Immune checkpoint inhibitors (ICIs) such as nivolumab, pembrolizumab, atezolizumab, durvalumab, and avelumab have been developed to treat malignant tumors, including non-small cell lung cancer (NSCLC). ICIs inhibit programmed cell death 1 (PD-1)/programmed cell death ligand 1 (PD-L1) signaling between tumor cells expressing PD-L1 and cytotoxic T lymphocytes expressing PD-1. In the first-line treatment of advanced NSCLC, pembrolizumab monotherapy was more effective than standard chemotherapy in patients with high PD-L1 expression (≥50% tumor cells) (1). While pembrolizumab is approved for PD-L1-positive tumors (≥1%) (2), nivolumab and atezolizumab can be used regardless of PD-L1 expression in salvage treatment for NSCLC (3-5). In locally advanced NSCLC, the progression-free survival was significantly longer with durvalumab than with placebo after concurrent chemoradiation, irrespective of PD-L1 expression (6). Although avelumab as second-line treatment did not improve the overall survival in patients with PD-L1-positive (≥1%) NSCLC, the survival was significantly prolonged in those with high PD-L1 expression (≥50%) (7).
The PD-L1 expression has been evaluated using PD-L1 immunohistochemistry (IHC) assays (Table 1) (8). The blueprint (BP) 1 and BP2 studies compared four and five IHC assays, respectively, for companion or complementary diagnostics to select the patients for treatment. The BP1 study showed that 22C3, 28-8, and SP263 gave similar percentages of positive tumor cells, whereas fewer tumor cells stained using the SP-142 assay than with the other assays (9). The BP2 study also revealed that 22C3, 28-8, and SP263 had comparable staining characteristics and SP142 had less sensitivity. The 73-10 IHC assay showed greater sensitivity for detecting PD-L1 expression (10). Consequently, commercial PD-L1 IHC assays using histological samples were established by an international panel of pathologists (10).
Unfortunately, more than half of NSCLC patients in some countries possess only cytological samples available for diagnosis (11). Although cytology cell blocks can be used for PD-L1 evaluation, the PD-L1 IHC assays using them have not been recommended for clinical application (10). In a recent article, Torous et al. evaluated the 22C3 assay using either formalin-ﬁxed, parafﬁn-embedded 94 cytology cell blocks or 138 surgical pathology samples (12). The clinical outcome of first-line pembrolizumab in patients with high tumor PD-L1 expression (≥50%) in cytology cell blocks versus surgical pathology samples was also mentioned. The diagnostic cytology samples included cell blocks from endobronchial ultrasound-guided transbronchial needle aspirates (57.4%), pleural or pericardial ﬂuid (27.7%), ﬁne-needle aspirates (12.8%), and bronchial lavage or bronchial brushing samples (2.1%). There was no signiﬁcant difference in the proportions of PD-L1 expression (<1%, 1–49%, ≥50%) between cytology cell block samples and surgical pathology ones. Although the cytological and histological samples were not compared directly, they found similar clinical outcomes for pembrolizumab monotherapy in chemotherapy-naïve patients with high PD-L1 expression (≥50%) based on testing either cytology cell blocks or surgical pathology samples. The clinical outcome of patients who were judged to be eligible for pembrolizumab monotherapy using cytological samples has never been reported, to our knowledge.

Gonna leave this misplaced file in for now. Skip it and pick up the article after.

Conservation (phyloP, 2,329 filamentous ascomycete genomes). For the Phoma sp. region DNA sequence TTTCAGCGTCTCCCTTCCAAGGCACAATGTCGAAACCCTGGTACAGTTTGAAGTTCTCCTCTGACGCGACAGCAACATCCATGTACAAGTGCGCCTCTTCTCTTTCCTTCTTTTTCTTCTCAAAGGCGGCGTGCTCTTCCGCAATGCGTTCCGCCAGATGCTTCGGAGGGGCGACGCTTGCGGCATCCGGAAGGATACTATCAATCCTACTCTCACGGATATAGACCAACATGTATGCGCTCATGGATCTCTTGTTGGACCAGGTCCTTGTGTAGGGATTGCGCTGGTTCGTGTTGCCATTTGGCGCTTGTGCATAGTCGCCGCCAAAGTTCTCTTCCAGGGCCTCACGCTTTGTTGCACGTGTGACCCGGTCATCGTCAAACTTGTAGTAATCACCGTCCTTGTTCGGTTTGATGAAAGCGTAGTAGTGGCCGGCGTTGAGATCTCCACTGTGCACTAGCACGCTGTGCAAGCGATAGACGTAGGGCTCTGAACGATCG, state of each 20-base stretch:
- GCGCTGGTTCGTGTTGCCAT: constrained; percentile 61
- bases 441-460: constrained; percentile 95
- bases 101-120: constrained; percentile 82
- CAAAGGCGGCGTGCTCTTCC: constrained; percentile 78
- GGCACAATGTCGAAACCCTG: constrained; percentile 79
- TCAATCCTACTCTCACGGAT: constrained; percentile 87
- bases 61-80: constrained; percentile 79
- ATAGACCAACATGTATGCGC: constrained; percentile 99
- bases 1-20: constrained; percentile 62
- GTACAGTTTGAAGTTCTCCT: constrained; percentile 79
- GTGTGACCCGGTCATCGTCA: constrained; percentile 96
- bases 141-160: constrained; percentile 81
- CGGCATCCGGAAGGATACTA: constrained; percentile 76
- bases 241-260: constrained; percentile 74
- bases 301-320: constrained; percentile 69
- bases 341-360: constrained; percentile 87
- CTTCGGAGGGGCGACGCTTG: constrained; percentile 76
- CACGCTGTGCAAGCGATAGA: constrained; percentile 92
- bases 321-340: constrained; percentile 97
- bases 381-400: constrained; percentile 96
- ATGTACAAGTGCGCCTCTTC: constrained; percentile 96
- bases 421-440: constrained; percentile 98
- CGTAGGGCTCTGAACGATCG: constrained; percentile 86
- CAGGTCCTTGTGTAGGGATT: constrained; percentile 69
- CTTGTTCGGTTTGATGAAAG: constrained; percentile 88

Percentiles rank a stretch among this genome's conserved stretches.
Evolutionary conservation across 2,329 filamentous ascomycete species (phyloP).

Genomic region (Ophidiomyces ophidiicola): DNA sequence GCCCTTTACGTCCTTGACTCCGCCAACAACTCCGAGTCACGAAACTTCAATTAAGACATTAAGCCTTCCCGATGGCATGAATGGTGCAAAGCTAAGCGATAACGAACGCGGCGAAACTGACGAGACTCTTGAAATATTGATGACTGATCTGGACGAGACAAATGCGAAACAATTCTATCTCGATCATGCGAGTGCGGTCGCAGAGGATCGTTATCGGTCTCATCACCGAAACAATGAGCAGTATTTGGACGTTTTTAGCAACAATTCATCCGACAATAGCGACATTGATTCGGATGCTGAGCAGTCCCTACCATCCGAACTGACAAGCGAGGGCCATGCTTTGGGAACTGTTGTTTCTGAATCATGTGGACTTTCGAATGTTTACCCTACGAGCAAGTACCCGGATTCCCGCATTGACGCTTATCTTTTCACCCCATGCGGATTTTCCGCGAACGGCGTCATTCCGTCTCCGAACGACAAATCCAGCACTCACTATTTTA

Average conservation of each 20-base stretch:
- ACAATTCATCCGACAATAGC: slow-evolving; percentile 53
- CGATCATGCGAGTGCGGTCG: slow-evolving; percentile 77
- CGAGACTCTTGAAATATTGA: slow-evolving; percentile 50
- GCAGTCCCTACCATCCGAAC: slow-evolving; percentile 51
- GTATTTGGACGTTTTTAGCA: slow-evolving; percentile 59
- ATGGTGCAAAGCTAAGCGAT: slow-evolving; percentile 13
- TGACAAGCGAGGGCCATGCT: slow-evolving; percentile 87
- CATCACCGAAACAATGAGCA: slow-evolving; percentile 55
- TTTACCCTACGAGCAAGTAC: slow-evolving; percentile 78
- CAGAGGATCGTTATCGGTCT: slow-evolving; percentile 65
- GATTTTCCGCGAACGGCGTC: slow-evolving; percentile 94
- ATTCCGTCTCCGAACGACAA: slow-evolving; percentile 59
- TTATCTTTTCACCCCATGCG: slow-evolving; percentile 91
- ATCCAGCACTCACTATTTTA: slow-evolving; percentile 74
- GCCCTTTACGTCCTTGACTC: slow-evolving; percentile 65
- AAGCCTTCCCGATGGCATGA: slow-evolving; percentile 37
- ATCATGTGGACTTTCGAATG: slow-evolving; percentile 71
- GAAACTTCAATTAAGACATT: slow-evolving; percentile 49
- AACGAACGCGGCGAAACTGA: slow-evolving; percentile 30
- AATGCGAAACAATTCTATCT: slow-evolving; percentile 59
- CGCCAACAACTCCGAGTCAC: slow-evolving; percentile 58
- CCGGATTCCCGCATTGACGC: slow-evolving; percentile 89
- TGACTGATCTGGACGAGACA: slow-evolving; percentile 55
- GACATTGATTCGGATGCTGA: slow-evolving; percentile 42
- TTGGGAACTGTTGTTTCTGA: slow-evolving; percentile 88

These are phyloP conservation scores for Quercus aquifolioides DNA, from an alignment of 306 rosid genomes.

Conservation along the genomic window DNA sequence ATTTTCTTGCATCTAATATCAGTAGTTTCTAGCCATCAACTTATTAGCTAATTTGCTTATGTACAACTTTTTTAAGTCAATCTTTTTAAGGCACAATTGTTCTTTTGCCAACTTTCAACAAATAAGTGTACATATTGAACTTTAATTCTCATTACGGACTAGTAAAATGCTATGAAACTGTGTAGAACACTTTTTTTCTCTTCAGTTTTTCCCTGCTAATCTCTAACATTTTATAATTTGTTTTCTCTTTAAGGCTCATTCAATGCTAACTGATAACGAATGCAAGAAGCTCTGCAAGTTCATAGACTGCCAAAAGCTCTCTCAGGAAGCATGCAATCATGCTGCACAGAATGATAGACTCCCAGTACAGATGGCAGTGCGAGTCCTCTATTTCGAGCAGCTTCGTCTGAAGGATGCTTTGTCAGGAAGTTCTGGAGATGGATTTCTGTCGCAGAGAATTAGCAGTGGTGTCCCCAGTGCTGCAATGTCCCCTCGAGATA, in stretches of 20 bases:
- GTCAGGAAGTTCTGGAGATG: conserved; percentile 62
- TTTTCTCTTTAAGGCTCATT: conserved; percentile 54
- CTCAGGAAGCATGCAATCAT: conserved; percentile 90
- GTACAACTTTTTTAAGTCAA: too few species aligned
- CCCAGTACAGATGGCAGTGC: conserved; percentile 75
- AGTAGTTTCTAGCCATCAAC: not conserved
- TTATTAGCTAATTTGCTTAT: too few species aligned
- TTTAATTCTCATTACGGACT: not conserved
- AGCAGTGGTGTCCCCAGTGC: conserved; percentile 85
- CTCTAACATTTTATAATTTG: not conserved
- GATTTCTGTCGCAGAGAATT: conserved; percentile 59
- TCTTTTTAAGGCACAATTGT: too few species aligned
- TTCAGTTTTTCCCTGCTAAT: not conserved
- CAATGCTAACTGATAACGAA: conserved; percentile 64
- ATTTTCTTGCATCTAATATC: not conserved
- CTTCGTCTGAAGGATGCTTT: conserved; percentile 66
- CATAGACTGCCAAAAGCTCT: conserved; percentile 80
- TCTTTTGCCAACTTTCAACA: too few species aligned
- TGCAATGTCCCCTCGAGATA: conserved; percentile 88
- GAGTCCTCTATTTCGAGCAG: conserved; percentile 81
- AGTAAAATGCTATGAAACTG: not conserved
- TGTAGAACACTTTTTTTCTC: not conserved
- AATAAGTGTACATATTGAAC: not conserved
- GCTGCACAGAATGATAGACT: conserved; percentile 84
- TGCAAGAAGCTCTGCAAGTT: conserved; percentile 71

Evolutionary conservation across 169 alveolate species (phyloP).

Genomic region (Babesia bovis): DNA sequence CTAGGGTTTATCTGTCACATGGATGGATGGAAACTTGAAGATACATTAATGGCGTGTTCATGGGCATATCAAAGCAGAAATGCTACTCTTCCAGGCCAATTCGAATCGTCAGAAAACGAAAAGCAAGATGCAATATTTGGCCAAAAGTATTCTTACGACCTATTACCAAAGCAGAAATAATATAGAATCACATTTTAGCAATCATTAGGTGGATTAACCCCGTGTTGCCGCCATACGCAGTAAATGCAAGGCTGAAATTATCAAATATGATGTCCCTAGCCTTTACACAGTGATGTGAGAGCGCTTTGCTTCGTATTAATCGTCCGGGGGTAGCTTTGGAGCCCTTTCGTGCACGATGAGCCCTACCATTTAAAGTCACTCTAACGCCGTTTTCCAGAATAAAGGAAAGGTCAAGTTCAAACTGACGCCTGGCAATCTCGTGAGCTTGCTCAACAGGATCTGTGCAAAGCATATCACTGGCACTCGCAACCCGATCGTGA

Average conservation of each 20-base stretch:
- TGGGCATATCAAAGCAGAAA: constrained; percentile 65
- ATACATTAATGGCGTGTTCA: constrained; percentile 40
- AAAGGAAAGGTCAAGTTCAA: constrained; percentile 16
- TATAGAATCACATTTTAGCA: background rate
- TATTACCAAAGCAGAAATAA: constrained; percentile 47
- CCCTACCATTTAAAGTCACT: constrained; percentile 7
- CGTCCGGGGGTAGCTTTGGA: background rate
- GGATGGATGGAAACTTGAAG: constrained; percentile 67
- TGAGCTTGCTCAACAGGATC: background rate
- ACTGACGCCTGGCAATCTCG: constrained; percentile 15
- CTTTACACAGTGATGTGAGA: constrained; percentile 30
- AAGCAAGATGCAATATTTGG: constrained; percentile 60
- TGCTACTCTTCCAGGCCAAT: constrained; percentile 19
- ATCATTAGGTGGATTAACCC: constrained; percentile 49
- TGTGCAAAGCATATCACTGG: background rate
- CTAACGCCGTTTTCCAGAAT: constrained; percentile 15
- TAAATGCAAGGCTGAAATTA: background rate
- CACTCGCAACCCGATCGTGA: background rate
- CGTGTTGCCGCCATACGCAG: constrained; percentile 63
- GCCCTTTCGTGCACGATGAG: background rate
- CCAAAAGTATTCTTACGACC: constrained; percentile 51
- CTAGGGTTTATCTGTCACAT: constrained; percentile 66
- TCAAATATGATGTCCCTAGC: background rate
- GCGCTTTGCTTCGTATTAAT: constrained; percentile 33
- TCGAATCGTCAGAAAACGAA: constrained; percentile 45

While PD-L1 testing has not been validated for cytology specimens (13), PD-L1 expression between paired histology and cytology specimens was compared (Table 2). Skov et al. showed high agreement of PD-L1 expression between histological and cytological specimens (n=86, Pearson r2 =0.87–0.89) for the 22C3 and 28-8 assays (14). There was a significant correlation for the E1L3N staining of tumor cells (Spearman’s r =0.69), but not for tumor-infiltrating immune cells (Spearman’s r =0.14) between 56 matched cytology and surgical specimens from 47 patients (15). There was concordance of the PD-L1 expression evaluated using the 22C3 assay among four cytological and histological samples (16). The concordance rate of positive staining with PD-L1 antibody in 25 cytology-histology NSCLC specimen pairs was 88% (22/25) (17). Because there is heterogeneous PD-L1 expression in surgical specimens, at least four biopsy specimens are necessary to minimize the risk of misclassification (18). Therefore, large numbers of tumor cells in cytology specimens seem to be required to validate heterogeneous PD-L1 expression.
The results of recent trials (ICI plus chemotherapy or ipilimumab) showed that PD-L1 tests are not always necessary to select patients for first-line treatment (19,20). The importance of PD-L1 testing for selecting advanced NSCLC patients may be attenuated in first-line combined treatment with ICI and in salvage ICI monotherapy, except for pembrolizumab. However, biomarkers should be established to maximize the effectiveness of ICI, including PD-L1 expression and the tumor mutation burden (19,20). It is necessary to validate the evaluation of PD-L1 expression using available cytology samples in the absence of histology ones. Comparison of the diagnostic values using large and small histology samples, and cytology ones from the same tumors are ongoing in BP2B study (10).
Conflicts of Interest: N Takigawa has received research funds and honoraria from Chugai Pharmaceutical, AstraZeneca, Taiho Pharmaceutical, Ono Pharmaceutical, and MSD outside from this work. The other authors have no conflicts of interest to declare.
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